Chapters 36 and 37, are the culmination of the quartet made by Dorotea, Luscinda, Fernando, and Cardenio. A company comes, and we don’t know who they are until we see that it’s Fernando with Luscinda. When Fernando read the paper that Luscinda was married to Cardenio, he wanted to kill her, but his parents stopped him from doing so. He learned Luscinda had left to go to a monastery, and in the company of the three men that were with him at the inn, he set to go for her. Luscinda, when she woke up to see she was in Fernando’s possession, fainted again. Once she recovered, she had kept travelling with them in a state of agony, crying and silent.
Cardenio recognized Luscinda’s voice, Luscinda finds Cardenio, both embrace not allowing anyone to separate them anymore. It’s Dorotea’s turn. She offers herself to Fernando as his legitimate wife by his own oath. She’s aware of her inferior linage, and aware of his bad judgment trying to become Dorotea’s husband breaching Cardenio’s friendship in the process, and leaving Dorotea in a disgraced situation. This time, Dorotea’s speech was a bit indignant to me, specially when she ended it by throwing herself at his feet. However, Fernando here seems to value Dorotea accordingly, and admits to not having done so when he should. It seems that Fernando’s gigolo’s days are over.
Something is said here about Dorotea that may have some significance. Even though of a lower class than Fernando, Cervantes says that he or she who is of noble heart and virtue, can by that improve in his or her station, -climb up the social ladder-. We all saw how Fernando was, conversely, going down that ladder by his dissolute life style. This whole affair reminded me of Jane Austen novels, and it’s also something very present where I live. We still have ‘classes’, people with citizenship, with green cards, or without. People with money and status, and plain folk. All I can say it’s that I’m glad that these four ended up happily matched.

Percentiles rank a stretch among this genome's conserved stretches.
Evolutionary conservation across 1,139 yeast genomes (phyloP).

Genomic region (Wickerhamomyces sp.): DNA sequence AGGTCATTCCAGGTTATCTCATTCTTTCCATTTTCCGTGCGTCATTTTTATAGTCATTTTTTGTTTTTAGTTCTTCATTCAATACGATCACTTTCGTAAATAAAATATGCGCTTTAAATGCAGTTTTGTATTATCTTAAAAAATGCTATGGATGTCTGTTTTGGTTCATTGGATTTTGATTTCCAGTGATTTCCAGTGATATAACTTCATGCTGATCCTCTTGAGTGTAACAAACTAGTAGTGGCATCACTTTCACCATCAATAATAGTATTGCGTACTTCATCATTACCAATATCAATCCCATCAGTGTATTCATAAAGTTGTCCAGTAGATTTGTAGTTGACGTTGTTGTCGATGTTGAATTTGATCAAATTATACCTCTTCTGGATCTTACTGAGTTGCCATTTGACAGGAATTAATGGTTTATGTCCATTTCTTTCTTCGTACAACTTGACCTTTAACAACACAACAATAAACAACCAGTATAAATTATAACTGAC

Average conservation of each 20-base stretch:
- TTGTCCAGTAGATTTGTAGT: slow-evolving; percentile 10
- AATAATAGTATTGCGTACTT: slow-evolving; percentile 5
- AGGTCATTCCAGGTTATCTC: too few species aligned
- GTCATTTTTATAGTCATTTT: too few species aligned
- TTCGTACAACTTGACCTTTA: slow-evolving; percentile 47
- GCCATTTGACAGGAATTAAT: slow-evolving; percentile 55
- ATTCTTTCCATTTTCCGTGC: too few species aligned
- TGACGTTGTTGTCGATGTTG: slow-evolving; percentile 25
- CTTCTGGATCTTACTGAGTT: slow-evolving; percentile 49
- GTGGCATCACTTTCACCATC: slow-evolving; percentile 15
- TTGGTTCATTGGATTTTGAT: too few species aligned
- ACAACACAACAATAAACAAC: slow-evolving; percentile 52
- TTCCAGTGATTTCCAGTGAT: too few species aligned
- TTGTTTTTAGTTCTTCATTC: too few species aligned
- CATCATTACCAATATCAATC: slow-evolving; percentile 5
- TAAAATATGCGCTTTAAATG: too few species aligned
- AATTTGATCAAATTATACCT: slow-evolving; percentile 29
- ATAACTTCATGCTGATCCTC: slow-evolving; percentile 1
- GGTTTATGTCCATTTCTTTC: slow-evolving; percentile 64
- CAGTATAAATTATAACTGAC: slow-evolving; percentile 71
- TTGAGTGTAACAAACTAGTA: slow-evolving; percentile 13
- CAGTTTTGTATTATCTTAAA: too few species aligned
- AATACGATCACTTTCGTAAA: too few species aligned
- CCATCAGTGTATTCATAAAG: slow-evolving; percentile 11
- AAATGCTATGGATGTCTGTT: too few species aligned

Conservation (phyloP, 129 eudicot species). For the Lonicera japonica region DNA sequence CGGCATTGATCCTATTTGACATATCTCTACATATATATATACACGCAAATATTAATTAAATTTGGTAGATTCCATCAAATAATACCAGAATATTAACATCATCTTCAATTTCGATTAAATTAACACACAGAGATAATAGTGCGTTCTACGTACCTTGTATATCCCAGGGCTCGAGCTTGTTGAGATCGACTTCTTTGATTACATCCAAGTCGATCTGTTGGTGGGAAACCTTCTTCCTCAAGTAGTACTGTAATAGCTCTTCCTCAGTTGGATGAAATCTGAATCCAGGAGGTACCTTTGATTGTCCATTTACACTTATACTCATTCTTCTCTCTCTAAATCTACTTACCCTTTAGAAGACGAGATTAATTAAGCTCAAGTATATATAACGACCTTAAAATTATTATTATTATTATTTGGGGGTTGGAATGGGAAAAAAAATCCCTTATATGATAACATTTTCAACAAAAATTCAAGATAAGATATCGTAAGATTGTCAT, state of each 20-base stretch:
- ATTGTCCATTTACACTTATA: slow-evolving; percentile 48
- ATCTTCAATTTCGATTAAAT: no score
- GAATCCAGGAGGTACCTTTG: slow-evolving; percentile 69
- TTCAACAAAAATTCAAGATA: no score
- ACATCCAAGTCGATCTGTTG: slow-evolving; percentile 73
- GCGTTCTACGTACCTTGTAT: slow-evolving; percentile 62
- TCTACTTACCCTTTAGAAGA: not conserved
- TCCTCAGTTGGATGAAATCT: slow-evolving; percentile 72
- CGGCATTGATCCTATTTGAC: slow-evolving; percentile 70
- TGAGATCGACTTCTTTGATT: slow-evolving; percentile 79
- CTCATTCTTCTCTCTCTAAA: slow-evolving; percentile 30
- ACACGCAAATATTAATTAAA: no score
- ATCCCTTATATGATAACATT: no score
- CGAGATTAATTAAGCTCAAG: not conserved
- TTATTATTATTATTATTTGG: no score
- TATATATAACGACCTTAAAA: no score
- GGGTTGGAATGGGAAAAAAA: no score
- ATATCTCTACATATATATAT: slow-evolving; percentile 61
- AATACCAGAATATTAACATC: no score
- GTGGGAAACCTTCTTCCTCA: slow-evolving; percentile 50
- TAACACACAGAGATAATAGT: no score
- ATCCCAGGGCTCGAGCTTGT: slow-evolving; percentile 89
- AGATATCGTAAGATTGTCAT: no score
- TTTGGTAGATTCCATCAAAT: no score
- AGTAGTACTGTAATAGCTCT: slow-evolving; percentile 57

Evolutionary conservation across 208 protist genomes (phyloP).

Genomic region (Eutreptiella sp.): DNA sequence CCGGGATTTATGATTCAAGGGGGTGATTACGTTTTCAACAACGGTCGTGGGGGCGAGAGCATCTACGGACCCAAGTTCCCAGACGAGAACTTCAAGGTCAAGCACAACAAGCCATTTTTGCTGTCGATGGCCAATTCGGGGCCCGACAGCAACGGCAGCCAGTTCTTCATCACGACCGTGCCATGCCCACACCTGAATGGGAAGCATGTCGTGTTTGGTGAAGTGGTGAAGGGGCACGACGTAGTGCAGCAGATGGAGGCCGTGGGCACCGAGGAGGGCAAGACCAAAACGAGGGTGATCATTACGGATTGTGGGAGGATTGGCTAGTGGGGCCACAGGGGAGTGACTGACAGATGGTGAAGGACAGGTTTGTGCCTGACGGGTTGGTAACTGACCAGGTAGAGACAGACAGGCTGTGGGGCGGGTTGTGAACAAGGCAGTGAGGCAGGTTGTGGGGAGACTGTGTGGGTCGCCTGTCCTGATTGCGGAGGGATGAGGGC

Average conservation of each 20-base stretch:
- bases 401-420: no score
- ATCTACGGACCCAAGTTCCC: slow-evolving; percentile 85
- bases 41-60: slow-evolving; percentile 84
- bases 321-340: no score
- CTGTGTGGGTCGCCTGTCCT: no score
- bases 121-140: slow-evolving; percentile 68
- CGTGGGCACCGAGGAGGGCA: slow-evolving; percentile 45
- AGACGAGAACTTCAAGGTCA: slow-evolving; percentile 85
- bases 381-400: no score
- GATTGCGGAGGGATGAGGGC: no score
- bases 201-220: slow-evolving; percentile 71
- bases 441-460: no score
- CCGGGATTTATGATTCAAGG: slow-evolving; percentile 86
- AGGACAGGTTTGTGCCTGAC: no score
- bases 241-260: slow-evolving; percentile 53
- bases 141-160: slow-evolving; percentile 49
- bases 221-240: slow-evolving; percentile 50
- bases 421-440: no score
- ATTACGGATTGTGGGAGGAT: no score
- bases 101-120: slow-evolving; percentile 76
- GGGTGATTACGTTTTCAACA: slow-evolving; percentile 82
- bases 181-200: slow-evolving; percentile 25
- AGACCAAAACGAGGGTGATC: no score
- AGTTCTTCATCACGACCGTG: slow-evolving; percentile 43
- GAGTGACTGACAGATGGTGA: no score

I almost forgot to mention that Sancho is utterly worried. Micomicona is Dorotea, the giant is Fernando. He goes and tells DQ, who can’t believe this. DQ convinces Sancho that it’s not true. Sancho believes DQ about Dorotea still being Micomicona, -he wants to believe that Dorotea is still a queen with riches and kingdoms-, but he doesn’t believe DQ when he says he killed the giant. He saw himself how those were wine skins hanging, and the room is now a mess of wine puddles on the floor.
Chapter 38 is peculiar. DQ presents them with an oral essay? He regales them with his impressions on who is more worthy to be loaded, the man of letters, -the bachelor-, (not the clergy, those devote themselves to the divine), or the soldier? Cervantes held both occupations at different times in his life. He fought, and he wrote, though here he’s specifically comparing the student of humanities with the soldier. He decides in favor of the soldier. After all, those entrusted with arms by their country, risk their lives. Though the student is usually poor, he manages, while the soldier risks it all at each occasion, sacrificing much every day, physically and emotionally. DQ equates himself to those men of arms. He’s too a knight who ‘fights’, and he fears death before having achieved a name for posterity.
People are curious and puzzled about DQ’s strange kind of madness, for
when DQ talks about a matter he knows, like this of comparing soldiers to students of humanities, he’s said to be a very sensible man.
That’s one more week of our errant knight, or Sir Knight of the Rueful Countenance, next week we’ll hear the story of the captive, which has much of Cervantes’s himself in it. And the author himself will have a cameo appearance.